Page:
Lots of interest in the music on this album. It’s bassy, it gets your head nodding, but it also has a lot of texture and little sounds to discover in the mix. Somehow it seems so much better than the first Run The Jewels album.

There’s also some decent social commentary in the lyrics along with the usual tricky rhymes and creative profanity.

You can download it free, gratis and for nothing from the Run The Jewels website.

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Tennis — Origins

Pixies — I’m Wasting Your Time

Haim — The Wire

Andrew W. K. — One Brother

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Nine Inch Nails‘ comeback album is right up there with their best. It’s exhilaratingly depressing in the way that only NIN can be. It sounds good quiet, and it sounds great up loud.

After the catchy and rhythmic Came Back Haunted and Everything, and the more low-key Copy of a, I was pretty keen to pick up this album. I do like all those tracks — they carry on in the same vein as With Teeth, the last really good NIN album. Year Zero was mostly pretty bad apart from maybe The Good Soldier (“…and the bass goes boom” — ahem). Trent Reznor’s attempts at ironic machismo (Survivalism, Capital G, in fact the whole album) mostly just come across as clunky and unsubtle. (See also Big Man With a Gun from a while back.) The remixes from Year Zero were mostly better than the originals, which is never a good sign. Ghosts I-IV was in a different category altogether, while The Slip had some good songs but was underdone.

So the initial tracks seemed to show that Hesitation Marks would be a worthy follow-up to the earlier work. And so it is. It’s a bit more electronic and a bit less rock than With Teeth, but the production is still first-rate and the lyrics are still horribly bleak — just the way we like ’em. Song titles like The Eater of Dreams, All Time Low and Disappointed reveal that as usual, there is not a lot of sunlight in this album.

I Would For You is my favourite track, and now one of my favourite NIN songs. It has the same despairing, yet slightly hopeful, feel as We’re In This Together from The Fragile, another of my favourites. I guess I’m just a despairingly hopeful kind of guy. Though actually listening to the lyrics of the song reveals that it’s not as optimistic as I thought — despite the plaintive yet uplifting chorus, the song has the same theme as most NIN songs: everything has gone wrong, I’ve fallen into the pit of hopeless bleak despair and there’s nothing anybody can do to help me. It continually amazes me how much good music Trent can wrangle out of that one idea.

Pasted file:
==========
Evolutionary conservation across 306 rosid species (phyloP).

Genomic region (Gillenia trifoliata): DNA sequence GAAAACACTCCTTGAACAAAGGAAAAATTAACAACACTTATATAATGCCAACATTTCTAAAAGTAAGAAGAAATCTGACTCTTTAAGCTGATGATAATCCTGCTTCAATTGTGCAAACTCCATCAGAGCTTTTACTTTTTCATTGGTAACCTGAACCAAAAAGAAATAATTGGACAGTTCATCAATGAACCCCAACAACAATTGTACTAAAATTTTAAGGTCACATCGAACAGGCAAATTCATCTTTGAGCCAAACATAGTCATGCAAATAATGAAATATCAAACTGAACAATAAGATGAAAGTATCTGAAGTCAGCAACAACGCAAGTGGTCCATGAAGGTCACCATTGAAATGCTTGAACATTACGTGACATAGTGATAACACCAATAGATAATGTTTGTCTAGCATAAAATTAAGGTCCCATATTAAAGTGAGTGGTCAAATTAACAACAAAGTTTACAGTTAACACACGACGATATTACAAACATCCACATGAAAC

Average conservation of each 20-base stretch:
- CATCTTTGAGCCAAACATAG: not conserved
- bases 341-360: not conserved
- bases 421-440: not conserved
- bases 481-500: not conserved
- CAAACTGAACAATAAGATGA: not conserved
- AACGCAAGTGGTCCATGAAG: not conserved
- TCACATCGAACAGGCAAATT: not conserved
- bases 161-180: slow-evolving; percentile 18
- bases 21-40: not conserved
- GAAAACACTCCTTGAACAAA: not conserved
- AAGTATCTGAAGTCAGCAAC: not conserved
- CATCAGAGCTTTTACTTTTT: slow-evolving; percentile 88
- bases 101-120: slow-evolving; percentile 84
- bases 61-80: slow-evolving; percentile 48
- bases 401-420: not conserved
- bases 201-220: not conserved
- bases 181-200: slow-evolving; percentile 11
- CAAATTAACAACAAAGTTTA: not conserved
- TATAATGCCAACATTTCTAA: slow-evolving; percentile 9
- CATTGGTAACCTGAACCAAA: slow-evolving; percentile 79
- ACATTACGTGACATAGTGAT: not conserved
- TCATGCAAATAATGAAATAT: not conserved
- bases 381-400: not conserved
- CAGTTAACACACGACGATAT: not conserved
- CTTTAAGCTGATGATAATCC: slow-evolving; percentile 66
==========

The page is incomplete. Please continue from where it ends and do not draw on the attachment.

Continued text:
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Sounds like a hauntological version of some obscure Peter Gabriel track. Very wistful, haunting and generally good to listen to. Foxx was in Ultravox about 100 years ago, apparently, and has been making music ever since, below my radar at any rate. But Stinky Jim played this remix on 95bFM a few days ago and it just grabbed me. Here’s a snippet.

Source: Stinky Grooves 24 Sep 2013

This is completely bonkers. And yet it works really well. It’s simply four different recordings of Vivaldi’s The Four Seasons played simultaneously. Listening to them as they all drift in and out of synchronisation with each other is positively hypnotic.

The Four Seasons is probably one of the most well-known pieces of music around. But The Four Four Seasons manages the difficult trick of making the familiar seem new.

This is fun. I love the way the jaunty, yet haunting (jaunting?) melody and folky vocals (folkals?) are punctuated by increasingly frantic gunshot-like drums (drumshots?).Other than the drums it could almost be a flower power folk song from sixties California.

Source: National Library of NZ